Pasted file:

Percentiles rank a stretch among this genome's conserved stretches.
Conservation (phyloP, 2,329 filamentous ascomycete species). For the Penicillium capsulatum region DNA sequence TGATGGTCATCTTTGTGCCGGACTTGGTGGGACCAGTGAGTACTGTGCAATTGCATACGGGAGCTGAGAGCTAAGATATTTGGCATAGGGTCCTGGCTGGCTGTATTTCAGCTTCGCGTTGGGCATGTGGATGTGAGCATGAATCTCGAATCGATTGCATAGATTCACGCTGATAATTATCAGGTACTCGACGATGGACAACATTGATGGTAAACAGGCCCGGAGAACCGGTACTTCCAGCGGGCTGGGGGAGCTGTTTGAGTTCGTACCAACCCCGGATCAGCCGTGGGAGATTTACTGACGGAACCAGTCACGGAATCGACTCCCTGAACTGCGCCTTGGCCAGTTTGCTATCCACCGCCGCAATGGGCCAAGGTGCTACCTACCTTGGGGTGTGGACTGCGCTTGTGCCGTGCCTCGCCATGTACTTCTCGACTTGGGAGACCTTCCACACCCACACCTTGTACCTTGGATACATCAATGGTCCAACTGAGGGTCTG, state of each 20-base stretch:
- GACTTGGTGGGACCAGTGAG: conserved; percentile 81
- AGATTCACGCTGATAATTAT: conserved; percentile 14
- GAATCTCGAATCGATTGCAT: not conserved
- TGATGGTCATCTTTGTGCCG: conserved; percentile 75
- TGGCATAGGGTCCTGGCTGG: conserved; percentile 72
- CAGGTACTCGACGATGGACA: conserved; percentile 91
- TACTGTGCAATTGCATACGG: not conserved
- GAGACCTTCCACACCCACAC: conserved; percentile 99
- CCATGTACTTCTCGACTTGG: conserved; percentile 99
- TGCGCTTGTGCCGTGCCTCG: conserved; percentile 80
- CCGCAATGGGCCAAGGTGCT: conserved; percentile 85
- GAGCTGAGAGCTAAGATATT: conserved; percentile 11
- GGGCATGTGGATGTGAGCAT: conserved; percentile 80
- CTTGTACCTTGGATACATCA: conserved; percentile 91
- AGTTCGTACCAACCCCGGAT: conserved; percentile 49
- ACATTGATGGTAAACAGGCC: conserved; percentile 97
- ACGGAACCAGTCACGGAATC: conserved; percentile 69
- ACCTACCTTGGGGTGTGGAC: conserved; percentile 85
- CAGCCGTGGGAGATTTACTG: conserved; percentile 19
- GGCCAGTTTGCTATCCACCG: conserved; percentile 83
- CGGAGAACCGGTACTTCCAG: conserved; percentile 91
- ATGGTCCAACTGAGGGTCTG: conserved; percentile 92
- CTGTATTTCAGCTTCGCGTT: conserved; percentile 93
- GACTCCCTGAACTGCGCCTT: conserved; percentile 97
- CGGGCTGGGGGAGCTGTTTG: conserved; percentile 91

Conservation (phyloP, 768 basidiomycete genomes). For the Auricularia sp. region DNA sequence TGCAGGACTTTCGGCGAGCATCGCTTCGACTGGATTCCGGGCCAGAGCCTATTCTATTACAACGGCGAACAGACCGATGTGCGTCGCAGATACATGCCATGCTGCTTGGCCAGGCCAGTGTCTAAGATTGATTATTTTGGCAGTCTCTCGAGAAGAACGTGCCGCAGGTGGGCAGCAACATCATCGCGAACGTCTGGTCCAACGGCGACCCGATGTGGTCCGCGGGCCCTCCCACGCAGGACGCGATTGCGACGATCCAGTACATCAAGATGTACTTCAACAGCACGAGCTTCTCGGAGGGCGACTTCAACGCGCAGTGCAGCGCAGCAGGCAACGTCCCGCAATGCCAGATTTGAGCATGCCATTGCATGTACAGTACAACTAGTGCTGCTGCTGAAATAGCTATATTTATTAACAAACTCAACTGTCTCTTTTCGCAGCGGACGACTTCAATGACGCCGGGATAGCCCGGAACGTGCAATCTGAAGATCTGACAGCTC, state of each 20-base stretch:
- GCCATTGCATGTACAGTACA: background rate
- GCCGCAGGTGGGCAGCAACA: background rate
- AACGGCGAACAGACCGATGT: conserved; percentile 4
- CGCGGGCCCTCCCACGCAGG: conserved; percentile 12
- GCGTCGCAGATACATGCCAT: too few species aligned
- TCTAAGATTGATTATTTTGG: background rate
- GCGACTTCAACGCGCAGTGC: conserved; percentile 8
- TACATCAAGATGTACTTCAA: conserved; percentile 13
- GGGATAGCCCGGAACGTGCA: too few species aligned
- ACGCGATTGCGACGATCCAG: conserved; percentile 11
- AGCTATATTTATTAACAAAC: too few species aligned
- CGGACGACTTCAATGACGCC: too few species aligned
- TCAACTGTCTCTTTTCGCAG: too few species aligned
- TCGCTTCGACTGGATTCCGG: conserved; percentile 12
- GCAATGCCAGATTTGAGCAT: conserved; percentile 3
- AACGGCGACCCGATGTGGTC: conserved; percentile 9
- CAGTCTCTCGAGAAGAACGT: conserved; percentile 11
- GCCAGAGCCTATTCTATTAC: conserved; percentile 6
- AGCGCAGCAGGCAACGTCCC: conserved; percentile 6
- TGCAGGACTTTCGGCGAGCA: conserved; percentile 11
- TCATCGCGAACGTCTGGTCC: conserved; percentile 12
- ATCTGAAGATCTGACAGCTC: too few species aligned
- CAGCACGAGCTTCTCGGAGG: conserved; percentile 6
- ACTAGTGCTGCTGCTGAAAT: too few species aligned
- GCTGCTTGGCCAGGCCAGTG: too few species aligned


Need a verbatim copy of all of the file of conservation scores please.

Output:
Percentiles rank a stretch among this genome's conserved stretches.
Conservation (phyloP, 2,329 filamentous ascomycete species). For the Penicillium capsulatum region DNA sequence TGATGGTCATCTTTGTGCCGGACTTGGTGGGACCAGTGAGTACTGTGCAATTGCATACGGGAGCTGAGAGCTAAGATATTTGGCATAGGGTCCTGGCTGGCTGTATTTCAGCTTCGCGTTGGGCATGTGGATGTGAGCATGAATCTCGAATCGATTGCATAGATTCACGCTGATAATTATCAGGTACTCGACGATGGACAACATTGATGGTAAACAGGCCCGGAGAACCGGTACTTCCAGCGGGCTGGGGGAGCTGTTTGAGTTCGTACCAACCCCGGATCAGCCGTGGGAGATTTACTGACGGAACCAGTCACGGAATCGACTCCCTGAACTGCGCCTTGGCCAGTTTGCTATCCACCGCCGCAATGGGCCAAGGTGCTACCTACCTTGGGGTGTGGACTGCGCTTGTGCCGTGCCTCGCCATGTACTTCTCGACTTGGGAGACCTTCCACACCCACACCTTGTACCTTGGATACATCAATGGTCCAACTGAGGGTCTG, state of each 20-base stretch:
- GACTTGGTGGGACCAGTGAG: conserved; percentile 81
- AGATTCACGCTGATAATTAT: conserved; percentile 14
- GAATCTCGAATCGATTGCAT: not conserved
- TGATGGTCATCTTTGTGCCG: conserved; percentile 75
- TGGCATAGGGTCCTGGCTGG: conserved; percentile 72
- CAGGTACTCGACGATGGACA: conserved; percentile 91
- TACTGTGCAATTGCATACGG: not conserved
- GAGACCTTCCACACCCACAC: conserved; percentile 99
- CCATGTACTTCTCGACTTGG: conserved; percentile 99
- TGCGCTTGTGCCGTGCCTCG: conserved; percentile 80
- CCGCAATGGGCCAAGGTGCT: conserved; percentile 85
- GAGCTGAGAGCTAAGATATT: conserved; percentile 11
- GGGCATGTGGATGTGAGCAT: conserved; percentile 80
- CTTGTACCTTGGATACATCA: conserved; percentile 91
- AGTTCGTACCAACCCCGGAT: conserved; percentile 49
- ACATTGATGGTAAACAGGCC: conserved; percentile 97
- ACGGAACCAGTCACGGAATC: conserved; percentile 69
- ACCTACCTTGGGGTGTGGAC: conserved; percentile 85
- CAGCCGTGGGAGATTTACTG: conserved; percentile 19
- GGCCAGTTTGCTATCCACCG: conserved; percentile 83
- CGGAGAACCGGTACTTCCAG: conserved; percentile 91
- ATGGTCCAACTGAGGGTCTG: conserved; percentile 92
- CTGTATTTCAGCTTCGCGTT: conserved; percentile 93
- GACTCCCTGAACTGCGCCTT: conserved; percentile 97
- CGGGCTGGGGGAGCTGTTTG: conserved; percentile 91

Conservation (phyloP, 768 basidiomycete genomes). For the Auricularia sp. region DNA sequence TGCAGGACTTTCGGCGAGCATCGCTTCGACTGGATTCCGGGCCAGAGCCTATTCTATTACAACGGCGAACAGACCGATGTGCGTCGCAGATACATGCCATGCTGCTTGGCCAGGCCAGTGTCTAAGATTGATTATTTTGGCAGTCTCTCGAGAAGAACGTGCCGCAGGTGGGCAGCAACATCATCGCGAACGTCTGGTCCAACGGCGACCCGATGTGGTCCGCGGGCCCTCCCACGCAGGACGCGATTGCGACGATCCAGTACATCAAGATGTACTTCAACAGCACGAGCTTCTCGGAGGGCGACTTCAACGCGCAGTGCAGCGCAGCAGGCAACGTCCCGCAATGCCAGATTTGAGCATGCCATTGCATGTACAGTACAACTAGTGCTGCTGCTGAAATAGCTATATTTATTAACAAACTCAACTGTCTCTTTTCGCAGCGGACGACTTCAATGACGCCGGGATAGCCCGGAACGTGCAATCTGAAGATCTGACAGCTC, state of each 20-base stretch:
- GCCATTGCATGTACAGTACA: background rate
- GCCGCAGGTGGGCAGCAACA: background rate
- AACGGCGAACAGACCGATGT: conserved; percentile 4
- CGCGGGCCCTCCCACGCAGG: conserved; percentile 12
- GCGTCGCAGATACATGCCAT: too few species aligned
- TCTAAGATTGATTATTTTGG: background rate
- GCGACTTCAACGCGCAGTGC: conserved; percentile 8
- TACATCAAGATGTACTTCAA: conserved; percentile 13
- GGGATAGCCCGGAACGTGCA: too few species aligned
- ACGCGATTGCGACGATCCAG: conserved; percentile 11
- AGCTATATTTATTAACAAAC: too few species aligned
- CGGACGACTTCAATGACGCC: too few species aligned
- TCAACTGTCTCTTTTCGCAG: too few species aligned
- TCGCTTCGACTGGATTCCGG: conserved; percentile 12
- GCAATGCCAGATTTGAGCAT: conserved; percentile 3
- AACGGCGACCCGATGTGGTC: conserved; percentile 9
- CAGTCTCTCGAGAAGAACGT: conserved; percentile 11
- GCCAGAGCCTATTCTATTAC: conserved; percentile 6
- AGCGCAGCAGGCAACGTCCC: conserved; percentile 6
- TGCAGGACTTTCGGCGAGCA: conserved; percentile 11
- TCATCGCGAACGTCTGGTCC: conserved; percentile 12
- ATCTGAAGATCTGACAGCTC: too few species aligned
- CAGCACGAGCTTCTCGGAGG: conserved; percentile 6
- ACTAGTGCTGCTGCTGAAAT: too few species aligned
- GCTGCTTGGCCAGGCCAGTG: too few species aligned